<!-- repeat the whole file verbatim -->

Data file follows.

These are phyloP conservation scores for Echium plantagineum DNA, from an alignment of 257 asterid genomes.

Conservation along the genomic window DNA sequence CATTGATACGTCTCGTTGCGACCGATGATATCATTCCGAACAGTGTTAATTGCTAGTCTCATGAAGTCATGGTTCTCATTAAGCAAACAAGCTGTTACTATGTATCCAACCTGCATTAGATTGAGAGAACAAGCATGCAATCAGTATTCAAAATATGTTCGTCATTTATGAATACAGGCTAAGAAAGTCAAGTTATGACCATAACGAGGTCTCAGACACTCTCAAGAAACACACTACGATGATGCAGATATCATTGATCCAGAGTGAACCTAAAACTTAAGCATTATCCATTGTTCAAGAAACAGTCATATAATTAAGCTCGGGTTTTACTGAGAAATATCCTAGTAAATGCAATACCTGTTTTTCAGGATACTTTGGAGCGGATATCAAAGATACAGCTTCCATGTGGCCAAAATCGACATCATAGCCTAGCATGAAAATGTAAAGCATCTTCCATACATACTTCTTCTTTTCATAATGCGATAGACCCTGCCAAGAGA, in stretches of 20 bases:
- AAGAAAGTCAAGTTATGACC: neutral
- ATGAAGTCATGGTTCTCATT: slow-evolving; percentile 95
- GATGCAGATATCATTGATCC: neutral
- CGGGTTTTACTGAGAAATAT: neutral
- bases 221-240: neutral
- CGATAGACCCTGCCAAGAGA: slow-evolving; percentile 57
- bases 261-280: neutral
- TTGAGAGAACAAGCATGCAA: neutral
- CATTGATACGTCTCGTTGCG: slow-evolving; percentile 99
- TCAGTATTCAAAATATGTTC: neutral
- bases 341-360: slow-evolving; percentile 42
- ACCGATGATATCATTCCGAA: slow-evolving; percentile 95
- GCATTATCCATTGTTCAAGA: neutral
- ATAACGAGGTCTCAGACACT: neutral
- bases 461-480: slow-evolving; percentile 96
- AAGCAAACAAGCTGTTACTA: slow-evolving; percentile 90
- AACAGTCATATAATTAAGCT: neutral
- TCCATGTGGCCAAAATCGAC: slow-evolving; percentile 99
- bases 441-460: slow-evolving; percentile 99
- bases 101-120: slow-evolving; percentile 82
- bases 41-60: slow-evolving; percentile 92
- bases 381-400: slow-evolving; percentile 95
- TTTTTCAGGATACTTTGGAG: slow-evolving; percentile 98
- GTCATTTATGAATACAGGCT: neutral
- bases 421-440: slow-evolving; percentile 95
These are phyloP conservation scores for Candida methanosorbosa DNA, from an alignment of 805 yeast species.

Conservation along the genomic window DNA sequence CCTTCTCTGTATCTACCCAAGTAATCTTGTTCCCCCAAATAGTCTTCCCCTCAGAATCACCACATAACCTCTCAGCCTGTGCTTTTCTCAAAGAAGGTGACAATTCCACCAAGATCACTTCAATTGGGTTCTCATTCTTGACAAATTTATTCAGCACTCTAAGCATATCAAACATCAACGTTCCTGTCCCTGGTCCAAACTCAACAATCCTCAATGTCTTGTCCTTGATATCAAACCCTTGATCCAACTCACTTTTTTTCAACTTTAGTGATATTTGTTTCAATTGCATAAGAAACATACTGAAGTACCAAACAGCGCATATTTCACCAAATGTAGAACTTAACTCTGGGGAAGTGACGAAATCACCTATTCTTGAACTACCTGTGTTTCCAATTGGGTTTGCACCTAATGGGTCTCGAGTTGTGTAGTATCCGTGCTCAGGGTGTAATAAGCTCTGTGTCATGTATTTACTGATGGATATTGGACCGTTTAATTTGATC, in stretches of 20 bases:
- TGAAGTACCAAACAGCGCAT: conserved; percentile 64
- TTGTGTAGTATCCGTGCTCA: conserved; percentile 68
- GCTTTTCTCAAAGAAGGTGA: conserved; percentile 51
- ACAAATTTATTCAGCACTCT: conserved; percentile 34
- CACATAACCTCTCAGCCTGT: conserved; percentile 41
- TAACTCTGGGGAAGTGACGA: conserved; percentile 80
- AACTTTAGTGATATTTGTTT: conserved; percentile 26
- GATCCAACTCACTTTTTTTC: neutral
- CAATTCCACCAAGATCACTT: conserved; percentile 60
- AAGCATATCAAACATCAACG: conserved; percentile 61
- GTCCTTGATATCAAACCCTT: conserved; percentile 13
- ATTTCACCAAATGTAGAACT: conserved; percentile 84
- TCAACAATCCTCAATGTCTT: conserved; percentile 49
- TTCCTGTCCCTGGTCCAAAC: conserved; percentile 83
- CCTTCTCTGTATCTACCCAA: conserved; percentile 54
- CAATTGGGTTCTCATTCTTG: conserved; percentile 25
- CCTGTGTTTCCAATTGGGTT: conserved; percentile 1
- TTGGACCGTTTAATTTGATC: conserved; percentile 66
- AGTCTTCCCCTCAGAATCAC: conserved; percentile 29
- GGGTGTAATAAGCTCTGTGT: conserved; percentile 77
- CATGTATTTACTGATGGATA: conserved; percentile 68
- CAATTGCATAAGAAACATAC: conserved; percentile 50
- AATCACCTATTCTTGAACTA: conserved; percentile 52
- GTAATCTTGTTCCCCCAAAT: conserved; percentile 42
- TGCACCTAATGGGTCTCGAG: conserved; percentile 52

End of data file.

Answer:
These are phyloP conservation scores for Echium plantagineum DNA, from an alignment of 257 asterid genomes.

Conservation along the genomic window DNA sequence CATTGATACGTCTCGTTGCGACCGATGATATCATTCCGAACAGTGTTAATTGCTAGTCTCATGAAGTCATGGTTCTCATTAAGCAAACAAGCTGTTACTATGTATCCAACCTGCATTAGATTGAGAGAACAAGCATGCAATCAGTATTCAAAATATGTTCGTCATTTATGAATACAGGCTAAGAAAGTCAAGTTATGACCATAACGAGGTCTCAGACACTCTCAAGAAACACACTACGATGATGCAGATATCATTGATCCAGAGTGAACCTAAAACTTAAGCATTATCCATTGTTCAAGAAACAGTCATATAATTAAGCTCGGGTTTTACTGAGAAATATCCTAGTAAATGCAATACCTGTTTTTCAGGATACTTTGGAGCGGATATCAAAGATACAGCTTCCATGTGGCCAAAATCGACATCATAGCCTAGCATGAAAATGTAAAGCATCTTCCATACATACTTCTTCTTTTCATAATGCGATAGACCCTGCCAAGAGA, in stretches of 20 bases:
- AAGAAAGTCAAGTTATGACC: neutral
- ATGAAGTCATGGTTCTCATT: slow-evolving; percentile 95
- GATGCAGATATCATTGATCC: neutral
- CGGGTTTTACTGAGAAATAT: neutral
- bases 221-240: neutral
- CGATAGACCCTGCCAAGAGA: slow-evolving; percentile 57
- bases 261-280: neutral
- TTGAGAGAACAAGCATGCAA: neutral
- CATTGATACGTCTCGTTGCG: slow-evolving; percentile 99
- TCAGTATTCAAAATATGTTC: neutral
- bases 341-360: slow-evolving; percentile 42
- ACCGATGATATCATTCCGAA: slow-evolving; percentile 95
- GCATTATCCATTGTTCAAGA: neutral
- ATAACGAGGTCTCAGACACT: neutral
- bases 461-480: slow-evolving; percentile 96
- AAGCAAACAAGCTGTTACTA: slow-evolving; percentile 90
- AACAGTCATATAATTAAGCT: neutral
- TCCATGTGGCCAAAATCGAC: slow-evolving; percentile 99
- bases 441-460: slow-evolving; percentile 99
- bases 101-120: slow-evolving; percentile 82
- bases 41-60: slow-evolving; percentile 92
- bases 381-400: slow-evolving; percentile 95
- TTTTTCAGGATACTTTGGAG: slow-evolving; percentile 98
- GTCATTTATGAATACAGGCT: neutral
- bases 421-440: slow-evolving; percentile 95
These are phyloP conservation scores for Candida methanosorbosa DNA, from an alignment of 805 yeast species.

Conservation along the genomic window DNA sequence CCTTCTCTGTATCTACCCAAGTAATCTTGTTCCCCCAAATAGTCTTCCCCTCAGAATCACCACATAACCTCTCAGCCTGTGCTTTTCTCAAAGAAGGTGACAATTCCACCAAGATCACTTCAATTGGGTTCTCATTCTTGACAAATTTATTCAGCACTCTAAGCATATCAAACATCAACGTTCCTGTCCCTGGTCCAAACTCAACAATCCTCAATGTCTTGTCCTTGATATCAAACCCTTGATCCAACTCACTTTTTTTCAACTTTAGTGATATTTGTTTCAATTGCATAAGAAACATACTGAAGTACCAAACAGCGCATATTTCACCAAATGTAGAACTTAACTCTGGGGAAGTGACGAAATCACCTATTCTTGAACTACCTGTGTTTCCAATTGGGTTTGCACCTAATGGGTCTCGAGTTGTGTAGTATCCGTGCTCAGGGTGTAATAAGCTCTGTGTCATGTATTTACTGATGGATATTGGACCGTTTAATTTGATC, in stretches of 20 bases:
- TGAAGTACCAAACAGCGCAT: conserved; percentile 64
- TTGTGTAGTATCCGTGCTCA: conserved; percentile 68
- GCTTTTCTCAAAGAAGGTGA: conserved; percentile 51
- ACAAATTTATTCAGCACTCT: conserved; percentile 34
- CACATAACCTCTCAGCCTGT: conserved; percentile 41
- TAACTCTGGGGAAGTGACGA: conserved; percentile 80
- AACTTTAGTGATATTTGTTT: conserved; percentile 26
- GATCCAACTCACTTTTTTTC: neutral
- CAATTCCACCAAGATCACTT: conserved; percentile 60
- AAGCATATCAAACATCAACG: conserved; percentile 61
- GTCCTTGATATCAAACCCTT: conserved; percentile 13
- ATTTCACCAAATGTAGAACT: conserved; percentile 84
- TCAACAATCCTCAATGTCTT: conserved; percentile 49
- TTCCTGTCCCTGGTCCAAAC: conserved; percentile 83
- CCTTCTCTGTATCTACCCAA: conserved; percentile 54
- CAATTGGGTTCTCATTCTTG: conserved; percentile 25
- CCTGTGTTTCCAATTGGGTT: conserved; percentile 1
- TTGGACCGTTTAATTTGATC: conserved; percentile 66
- AGTCTTCCCCTCAGAATCAC: conserved; percentile 29
- GGGTGTAATAAGCTCTGTGT: conserved; percentile 77
- CATGTATTTACTGATGGATA: conserved; percentile 68
- CAATTGCATAAGAAACATAC: conserved; percentile 50
- AATCACCTATTCTTGAACTA: conserved; percentile 52
- GTAATCTTGTTCCCCCAAAT: conserved; percentile 42
- TGCACCTAATGGGTCTCGAG: conserved; percentile 52